Somerville, Massachusetts, a densely packed city of 76,000, just north of Boston, is in a quandary.
On the one hand, plenty of Somerville residents, including Mayor Joseph A. Curtatone, want the deteriorated McCarthy Overpass on McGrath Highway removed—quickly. On the other hand, the Commonwealth of Massachusetts says it would take six to eight years to get a replacement planned, permitted, designed, and built. So the state Department of Transportation wants to spend two years and $11 million stabilizing the roadway, even though it's expected eventually to be town down.
For Somerville residents, the prospect of living for six or eight or even 15 more years with a roadway that divides one part of the community from another is frustrating. "Take the overpass down. Take it down yesterday," Mayor Curtatone declared May 31 at the start of a public meeting on plans for the highway.
The road is in poor condition, according to the Somerville Journal. Inspections by MassDOT have found concrete deteriorated and steel bars exposed and rusted. Holes are visible in some of the steel beams. "In its existing condition, the overpass is below the legal limit for load capacity," the newspaper reported.
Last September, the Journal reported, Ethan Britland of MassDOT acknowledged that the City has for many years been interested in removing the overpass. He said the state also wants to eliminate the maintenance costs of the overpass and shape the area for the arrival of the Green Line Extension in the next several years. (The June issue of Better! Cities & Towns reports on the development that Green Line rail service and a new Orange Line rail station is expected to bring to the community.)
The McCarthy Overpass "will join in the long list of possible highway removals that have become so important to successful cities like San Francisco and Milwaukee," Somerville Planning Director George Proakis told Better! Cities & Towns. "Our new comprehensive plan highlights the need to remove this highway and the barrier that it has become between neighborhoods."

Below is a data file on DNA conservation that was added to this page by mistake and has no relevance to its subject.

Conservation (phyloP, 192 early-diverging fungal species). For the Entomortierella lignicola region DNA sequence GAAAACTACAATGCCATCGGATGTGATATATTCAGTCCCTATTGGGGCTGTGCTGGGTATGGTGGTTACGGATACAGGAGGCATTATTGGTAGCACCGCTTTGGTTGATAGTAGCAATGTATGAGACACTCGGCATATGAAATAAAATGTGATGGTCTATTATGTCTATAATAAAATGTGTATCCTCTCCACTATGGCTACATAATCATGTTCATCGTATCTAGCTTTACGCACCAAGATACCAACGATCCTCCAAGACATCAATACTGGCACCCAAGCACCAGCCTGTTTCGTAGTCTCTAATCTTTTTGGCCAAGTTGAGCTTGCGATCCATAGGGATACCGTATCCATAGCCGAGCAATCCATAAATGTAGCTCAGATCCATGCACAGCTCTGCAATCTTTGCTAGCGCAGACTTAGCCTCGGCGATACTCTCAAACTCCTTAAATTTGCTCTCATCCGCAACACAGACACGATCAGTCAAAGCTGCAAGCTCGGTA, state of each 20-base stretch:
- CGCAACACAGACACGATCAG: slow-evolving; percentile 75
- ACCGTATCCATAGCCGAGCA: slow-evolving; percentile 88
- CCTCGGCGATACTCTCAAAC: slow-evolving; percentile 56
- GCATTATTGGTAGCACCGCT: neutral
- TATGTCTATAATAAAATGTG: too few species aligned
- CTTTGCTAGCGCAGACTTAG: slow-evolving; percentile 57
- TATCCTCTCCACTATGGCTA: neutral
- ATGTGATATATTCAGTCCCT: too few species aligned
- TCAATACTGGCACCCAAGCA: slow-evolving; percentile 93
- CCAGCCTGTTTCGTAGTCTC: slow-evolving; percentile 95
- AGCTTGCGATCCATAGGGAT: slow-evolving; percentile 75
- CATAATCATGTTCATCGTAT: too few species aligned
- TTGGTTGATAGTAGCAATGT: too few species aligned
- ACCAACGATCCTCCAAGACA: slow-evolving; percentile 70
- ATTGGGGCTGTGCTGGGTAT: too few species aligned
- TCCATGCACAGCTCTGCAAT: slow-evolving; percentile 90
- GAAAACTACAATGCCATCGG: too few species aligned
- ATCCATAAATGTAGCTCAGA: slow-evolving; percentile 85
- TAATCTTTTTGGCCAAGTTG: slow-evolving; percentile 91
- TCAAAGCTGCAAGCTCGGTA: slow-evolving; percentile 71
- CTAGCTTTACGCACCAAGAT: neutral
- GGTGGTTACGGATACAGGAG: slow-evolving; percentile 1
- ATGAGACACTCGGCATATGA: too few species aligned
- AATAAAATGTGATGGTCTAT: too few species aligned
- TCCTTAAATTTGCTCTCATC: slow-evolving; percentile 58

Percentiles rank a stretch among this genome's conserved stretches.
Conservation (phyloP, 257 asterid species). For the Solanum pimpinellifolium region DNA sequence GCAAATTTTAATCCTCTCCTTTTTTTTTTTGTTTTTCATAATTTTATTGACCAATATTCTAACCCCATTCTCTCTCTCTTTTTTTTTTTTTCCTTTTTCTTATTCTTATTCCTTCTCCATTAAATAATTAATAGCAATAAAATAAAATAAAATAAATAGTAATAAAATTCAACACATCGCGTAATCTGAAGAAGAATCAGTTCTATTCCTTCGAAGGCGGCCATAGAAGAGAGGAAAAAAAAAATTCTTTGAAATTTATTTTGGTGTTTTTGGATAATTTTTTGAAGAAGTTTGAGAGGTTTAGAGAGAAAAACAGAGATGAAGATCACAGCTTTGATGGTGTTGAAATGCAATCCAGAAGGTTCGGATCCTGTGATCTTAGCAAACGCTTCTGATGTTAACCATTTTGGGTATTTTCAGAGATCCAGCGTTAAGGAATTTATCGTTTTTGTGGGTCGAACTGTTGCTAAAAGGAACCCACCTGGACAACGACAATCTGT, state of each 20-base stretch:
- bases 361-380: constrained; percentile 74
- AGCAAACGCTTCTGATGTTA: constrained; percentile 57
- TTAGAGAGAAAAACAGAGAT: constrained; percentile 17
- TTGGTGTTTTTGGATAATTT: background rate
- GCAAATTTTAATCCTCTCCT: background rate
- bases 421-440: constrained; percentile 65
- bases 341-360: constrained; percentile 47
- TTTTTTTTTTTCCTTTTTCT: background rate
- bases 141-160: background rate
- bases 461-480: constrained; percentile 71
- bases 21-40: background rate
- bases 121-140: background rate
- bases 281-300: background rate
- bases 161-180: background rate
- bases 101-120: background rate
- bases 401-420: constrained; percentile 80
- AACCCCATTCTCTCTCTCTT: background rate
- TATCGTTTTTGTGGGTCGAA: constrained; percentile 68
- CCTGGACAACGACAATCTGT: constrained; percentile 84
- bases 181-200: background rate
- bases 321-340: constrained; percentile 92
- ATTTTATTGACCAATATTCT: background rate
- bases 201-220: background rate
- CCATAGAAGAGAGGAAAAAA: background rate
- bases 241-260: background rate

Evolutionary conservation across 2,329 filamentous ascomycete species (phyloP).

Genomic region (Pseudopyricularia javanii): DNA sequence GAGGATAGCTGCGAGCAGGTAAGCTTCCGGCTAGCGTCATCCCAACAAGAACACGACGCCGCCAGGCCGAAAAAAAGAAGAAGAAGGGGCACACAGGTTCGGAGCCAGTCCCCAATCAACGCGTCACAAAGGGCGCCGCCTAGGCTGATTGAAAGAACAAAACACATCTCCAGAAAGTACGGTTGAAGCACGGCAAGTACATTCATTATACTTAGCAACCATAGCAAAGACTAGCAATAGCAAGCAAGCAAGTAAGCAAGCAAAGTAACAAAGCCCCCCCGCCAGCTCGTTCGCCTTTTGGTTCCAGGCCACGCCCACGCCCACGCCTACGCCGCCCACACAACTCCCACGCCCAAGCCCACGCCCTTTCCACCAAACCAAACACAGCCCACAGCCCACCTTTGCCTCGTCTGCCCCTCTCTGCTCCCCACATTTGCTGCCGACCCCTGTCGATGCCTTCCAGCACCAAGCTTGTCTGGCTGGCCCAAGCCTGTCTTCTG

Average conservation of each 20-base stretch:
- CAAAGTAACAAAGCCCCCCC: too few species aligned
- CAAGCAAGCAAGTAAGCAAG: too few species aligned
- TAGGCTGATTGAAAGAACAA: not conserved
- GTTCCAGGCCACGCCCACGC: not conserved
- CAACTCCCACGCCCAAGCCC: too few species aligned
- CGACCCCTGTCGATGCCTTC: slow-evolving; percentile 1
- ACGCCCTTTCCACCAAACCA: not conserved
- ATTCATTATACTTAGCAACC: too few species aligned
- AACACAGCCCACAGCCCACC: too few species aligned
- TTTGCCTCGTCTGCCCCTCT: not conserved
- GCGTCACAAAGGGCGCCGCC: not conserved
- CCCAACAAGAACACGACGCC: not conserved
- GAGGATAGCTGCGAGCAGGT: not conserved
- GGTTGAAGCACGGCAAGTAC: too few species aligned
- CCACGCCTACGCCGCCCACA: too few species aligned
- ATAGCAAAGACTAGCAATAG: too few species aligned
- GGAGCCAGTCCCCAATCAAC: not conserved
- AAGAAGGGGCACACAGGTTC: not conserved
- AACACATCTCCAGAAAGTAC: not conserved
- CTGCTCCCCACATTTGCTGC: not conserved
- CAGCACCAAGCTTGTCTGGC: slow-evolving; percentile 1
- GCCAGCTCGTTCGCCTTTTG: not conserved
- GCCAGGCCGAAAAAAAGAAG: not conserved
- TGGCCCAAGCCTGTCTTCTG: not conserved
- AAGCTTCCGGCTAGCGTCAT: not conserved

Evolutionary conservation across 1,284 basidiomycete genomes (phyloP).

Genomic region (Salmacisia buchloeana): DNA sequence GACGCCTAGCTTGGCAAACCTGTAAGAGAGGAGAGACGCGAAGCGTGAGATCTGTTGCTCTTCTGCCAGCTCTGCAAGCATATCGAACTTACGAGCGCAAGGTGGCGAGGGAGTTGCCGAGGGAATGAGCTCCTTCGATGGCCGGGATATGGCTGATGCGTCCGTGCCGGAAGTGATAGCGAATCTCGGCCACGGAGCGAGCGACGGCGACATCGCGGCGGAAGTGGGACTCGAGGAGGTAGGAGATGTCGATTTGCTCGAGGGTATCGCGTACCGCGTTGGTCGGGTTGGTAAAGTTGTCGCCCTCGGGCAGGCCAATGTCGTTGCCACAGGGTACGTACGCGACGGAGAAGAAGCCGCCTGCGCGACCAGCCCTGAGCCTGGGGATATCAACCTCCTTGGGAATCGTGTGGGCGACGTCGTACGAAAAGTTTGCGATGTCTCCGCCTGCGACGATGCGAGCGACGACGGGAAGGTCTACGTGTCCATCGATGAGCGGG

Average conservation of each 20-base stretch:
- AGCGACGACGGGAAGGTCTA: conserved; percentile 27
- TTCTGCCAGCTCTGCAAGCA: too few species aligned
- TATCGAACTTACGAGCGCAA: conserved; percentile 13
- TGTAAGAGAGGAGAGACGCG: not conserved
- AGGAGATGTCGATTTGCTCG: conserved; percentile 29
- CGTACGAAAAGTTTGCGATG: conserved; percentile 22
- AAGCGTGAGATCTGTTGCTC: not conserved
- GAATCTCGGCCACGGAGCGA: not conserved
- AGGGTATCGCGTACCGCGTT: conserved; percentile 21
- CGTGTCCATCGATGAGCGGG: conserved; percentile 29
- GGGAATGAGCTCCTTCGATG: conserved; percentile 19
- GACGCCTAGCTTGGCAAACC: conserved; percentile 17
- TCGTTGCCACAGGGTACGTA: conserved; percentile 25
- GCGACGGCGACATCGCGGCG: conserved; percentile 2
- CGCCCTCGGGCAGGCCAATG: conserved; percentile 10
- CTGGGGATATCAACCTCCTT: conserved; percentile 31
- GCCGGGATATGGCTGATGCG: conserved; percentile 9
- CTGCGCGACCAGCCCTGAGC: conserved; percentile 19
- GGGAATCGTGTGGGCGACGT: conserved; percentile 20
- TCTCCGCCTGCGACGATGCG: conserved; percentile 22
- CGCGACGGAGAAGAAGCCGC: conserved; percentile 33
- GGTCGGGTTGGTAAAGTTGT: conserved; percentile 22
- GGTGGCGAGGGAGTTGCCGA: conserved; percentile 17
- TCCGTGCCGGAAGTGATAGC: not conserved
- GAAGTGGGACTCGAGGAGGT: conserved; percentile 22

"It's no secret that it's a terrible pedestrian-bicycle area, today," Ralph DeNisco, who wprled on the DOT study of the roadway, was quoted as saying by the Journal. Yet Paul King of MassDOT said the repairs and the posting of a weight limit for vehicles will give the overpass another 10 to 15 years of life. That prospect depresses many residents.
Britland explained this May that it would take four or five years to go through environmental processes, followed by two or three years of more design work, plans, specifications, and estimates for replacement of the overpass with a ground-level roadway.
The explanation of why it's necessary to repair a roadway only to eliminate it failed to persuade Boston Globe columnist Paul McMorrow. He wrote this month that the massive redevelopment plans expected in the Green Line corridor will be stunted if the divisions caused by the elevated highway aren't erased.
McMorrow questioned why the highway needs to be kept operating at its current level of service, since nearly 30 percent of its traffic load has vanished since 1995. There's no need to keep it open to trucks, he argued, since they now represent only 2 percent of the traffic on the overpass.
DOT says it wants to help with the changes sought by Somerville officials. But the conventional process for doing that appears to be almost as big a problem as the overpass itself.
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